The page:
If you think you may be facing infertility, now is a good time to check with your insurance to find out what they do (and more likely what they don’t) cover. Since infertility is not considered to be “life-threatening,” insurance companies do not always cover infertility related costs. In addition, we live in a culture where pregnancy is seen as a “disease” or something to be avoided – as opposed to being the natural state of a healthy, sexually active woman. Insurance companies, for the mots part, have taken on the attitude that pregnancy is to be avoided (notice that most insurance will cover birth control, but not the costs of helping you achieve a pregnancy). Search for an insurance plan that will help cover your infertility costs, save money like crazy, and/or live in one of the fifteen states where at least partial insurance for infertility is mandated! In my experience, though, even in a state where infertility coverage is mandated, all of your expenses still may not be covered!

Here is a list of some of the tests you may need for an infertility diagnosis:

  • Hysterosalpingogram (HSG) / Hysteroscopy (to check for tubal blockages or uterine deformities).
  • Pelvic/Transvaginal Ultrasounds.
  • Bloodwork to test hormonal levels.
  • Postcoital testing (to test how seminal and cervical fluids react to one another).
  • Laparoscopy/Endometrial Biopsy (to diagnose, remove, and test endometriosis/endometrial lining).
  • Semen Analysis.
  • Follicle Stimulating Hormone tests.
  • Anti-Mullerian Hormone Levels test (to check egg quality).

Not all women will undergo each test, and this is by no means an exhaustive list of the different types of testing available. In the meantime, while you wait to begin TTC – learn to pay attention to your body, eat well, exercise regularly, drink enough water, and avoid toxins to be in the best shape for the beginning of your TTC journey!

Baby dust to you!

If you struggle with infertility, what are some things you wish you’d known beforehand?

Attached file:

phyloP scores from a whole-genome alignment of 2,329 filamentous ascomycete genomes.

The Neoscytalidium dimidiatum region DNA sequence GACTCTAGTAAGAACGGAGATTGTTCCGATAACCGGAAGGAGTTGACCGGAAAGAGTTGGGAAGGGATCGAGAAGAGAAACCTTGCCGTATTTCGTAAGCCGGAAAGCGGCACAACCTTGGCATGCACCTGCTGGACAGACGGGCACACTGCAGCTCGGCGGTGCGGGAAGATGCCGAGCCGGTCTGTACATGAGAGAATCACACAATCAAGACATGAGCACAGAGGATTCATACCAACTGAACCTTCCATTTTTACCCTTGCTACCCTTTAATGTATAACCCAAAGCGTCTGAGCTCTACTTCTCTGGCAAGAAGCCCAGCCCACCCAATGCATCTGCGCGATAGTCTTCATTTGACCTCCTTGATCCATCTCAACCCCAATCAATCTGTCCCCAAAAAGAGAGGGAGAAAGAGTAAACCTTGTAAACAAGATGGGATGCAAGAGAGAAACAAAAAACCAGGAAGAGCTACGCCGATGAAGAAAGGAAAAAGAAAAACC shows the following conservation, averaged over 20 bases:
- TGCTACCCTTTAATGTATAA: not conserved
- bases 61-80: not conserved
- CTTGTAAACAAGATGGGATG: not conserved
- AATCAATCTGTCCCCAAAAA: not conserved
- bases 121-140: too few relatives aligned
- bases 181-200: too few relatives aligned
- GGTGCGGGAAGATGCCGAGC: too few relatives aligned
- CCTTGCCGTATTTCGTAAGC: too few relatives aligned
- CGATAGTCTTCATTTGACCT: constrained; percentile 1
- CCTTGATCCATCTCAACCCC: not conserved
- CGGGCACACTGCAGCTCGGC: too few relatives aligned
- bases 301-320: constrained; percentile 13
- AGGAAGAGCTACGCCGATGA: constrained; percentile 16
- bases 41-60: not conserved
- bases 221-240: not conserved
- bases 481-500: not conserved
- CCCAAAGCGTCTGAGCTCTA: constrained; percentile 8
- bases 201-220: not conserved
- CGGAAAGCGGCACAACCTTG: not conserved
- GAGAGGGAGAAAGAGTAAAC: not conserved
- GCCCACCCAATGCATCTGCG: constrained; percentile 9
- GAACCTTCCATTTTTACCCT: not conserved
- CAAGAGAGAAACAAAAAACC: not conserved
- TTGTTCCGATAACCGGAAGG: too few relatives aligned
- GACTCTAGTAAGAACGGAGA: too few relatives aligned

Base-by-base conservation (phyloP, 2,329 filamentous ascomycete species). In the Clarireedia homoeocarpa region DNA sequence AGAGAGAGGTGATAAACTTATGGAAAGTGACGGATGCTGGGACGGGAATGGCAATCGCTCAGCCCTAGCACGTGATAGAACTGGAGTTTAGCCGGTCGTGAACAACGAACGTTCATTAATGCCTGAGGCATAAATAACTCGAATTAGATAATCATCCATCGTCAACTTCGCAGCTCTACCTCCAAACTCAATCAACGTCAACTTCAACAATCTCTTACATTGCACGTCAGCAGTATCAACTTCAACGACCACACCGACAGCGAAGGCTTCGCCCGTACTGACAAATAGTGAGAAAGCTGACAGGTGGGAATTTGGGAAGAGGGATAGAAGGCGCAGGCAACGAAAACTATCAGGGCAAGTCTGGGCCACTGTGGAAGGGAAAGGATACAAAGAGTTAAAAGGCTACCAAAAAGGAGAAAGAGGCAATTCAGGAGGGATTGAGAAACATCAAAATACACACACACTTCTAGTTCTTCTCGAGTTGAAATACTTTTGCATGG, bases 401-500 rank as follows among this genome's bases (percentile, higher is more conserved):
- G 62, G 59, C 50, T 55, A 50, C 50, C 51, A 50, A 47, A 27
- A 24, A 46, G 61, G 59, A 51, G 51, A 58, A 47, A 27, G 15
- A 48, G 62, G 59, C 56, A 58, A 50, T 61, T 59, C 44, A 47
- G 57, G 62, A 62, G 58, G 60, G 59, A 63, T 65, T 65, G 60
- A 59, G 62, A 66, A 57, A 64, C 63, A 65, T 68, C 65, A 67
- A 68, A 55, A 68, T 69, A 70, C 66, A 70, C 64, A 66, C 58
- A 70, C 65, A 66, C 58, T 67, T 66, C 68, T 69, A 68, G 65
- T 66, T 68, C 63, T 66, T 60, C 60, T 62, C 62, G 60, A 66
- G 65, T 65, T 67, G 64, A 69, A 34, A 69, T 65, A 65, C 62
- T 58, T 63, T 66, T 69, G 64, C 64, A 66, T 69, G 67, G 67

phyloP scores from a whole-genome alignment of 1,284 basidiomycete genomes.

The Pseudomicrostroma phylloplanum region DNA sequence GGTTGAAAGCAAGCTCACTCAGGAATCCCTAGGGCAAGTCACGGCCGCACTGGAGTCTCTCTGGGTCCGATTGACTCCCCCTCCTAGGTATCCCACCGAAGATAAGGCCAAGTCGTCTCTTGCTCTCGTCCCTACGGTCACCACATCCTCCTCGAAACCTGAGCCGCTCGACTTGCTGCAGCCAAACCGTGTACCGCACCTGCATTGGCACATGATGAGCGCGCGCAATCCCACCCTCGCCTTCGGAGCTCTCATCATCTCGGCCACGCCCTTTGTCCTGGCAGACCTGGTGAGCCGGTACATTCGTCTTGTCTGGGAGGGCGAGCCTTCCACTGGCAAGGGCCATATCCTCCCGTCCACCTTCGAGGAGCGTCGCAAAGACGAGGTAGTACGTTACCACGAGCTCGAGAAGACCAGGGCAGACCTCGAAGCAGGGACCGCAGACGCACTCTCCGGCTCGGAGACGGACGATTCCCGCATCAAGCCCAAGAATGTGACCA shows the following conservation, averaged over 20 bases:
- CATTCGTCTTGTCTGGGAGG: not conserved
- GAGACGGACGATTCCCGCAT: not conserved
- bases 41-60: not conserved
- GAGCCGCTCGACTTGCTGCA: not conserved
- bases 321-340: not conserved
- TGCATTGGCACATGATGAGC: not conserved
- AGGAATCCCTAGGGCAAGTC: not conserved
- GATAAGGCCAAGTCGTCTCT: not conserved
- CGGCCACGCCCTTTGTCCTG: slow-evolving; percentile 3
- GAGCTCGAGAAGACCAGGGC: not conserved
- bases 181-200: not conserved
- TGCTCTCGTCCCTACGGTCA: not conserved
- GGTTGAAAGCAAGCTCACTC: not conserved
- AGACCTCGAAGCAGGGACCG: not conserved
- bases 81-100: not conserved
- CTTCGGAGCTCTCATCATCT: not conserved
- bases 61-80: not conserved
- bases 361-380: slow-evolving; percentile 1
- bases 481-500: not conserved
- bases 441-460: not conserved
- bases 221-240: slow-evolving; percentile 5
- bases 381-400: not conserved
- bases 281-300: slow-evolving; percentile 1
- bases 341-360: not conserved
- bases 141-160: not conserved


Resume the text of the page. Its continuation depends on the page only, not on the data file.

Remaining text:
Everyday Paleo!

We are making great strides, so far.

We still have alot of non-paleo foods to get rid of in our house, but I’ve begun learning some paleo recipes for when we make the complete transition. So far, our breakfasts and dinners have been mainly paleo, with the occasional “eat it to get rid of it” non-paleo side dish.

I’ve been using the cookbook “Everyday Paleo” by Sarah Fragoso and I have to say, I absolutely love it! Originally, I was going to pick a different cookbook, but at the last minute my husband vetoed me and chose “Everyday Paleo,” and I’m so glad he did.


The book has an easy layout with an introduction to the paleo lifestyle, recipes that are categorized either by food group (seafood or poultry)and by meal (breakfast, snack, etc). Afterward, the book has fitness tips – complete with pictures – to help on the journey of staying in shape!

It’s a great book and I am really enjoying learning from it. I haven’t had the book for a full week yet, so I have only made three meals: chicken and mushrooms with basil cream sauce, ground beef hash, and chicken piccata.

They have ALL been delicious!

A book like this is definitely making our transition easier, which is important as I will likely want to adapt an anti-inflammatory diet in order to increase my chances of fertility!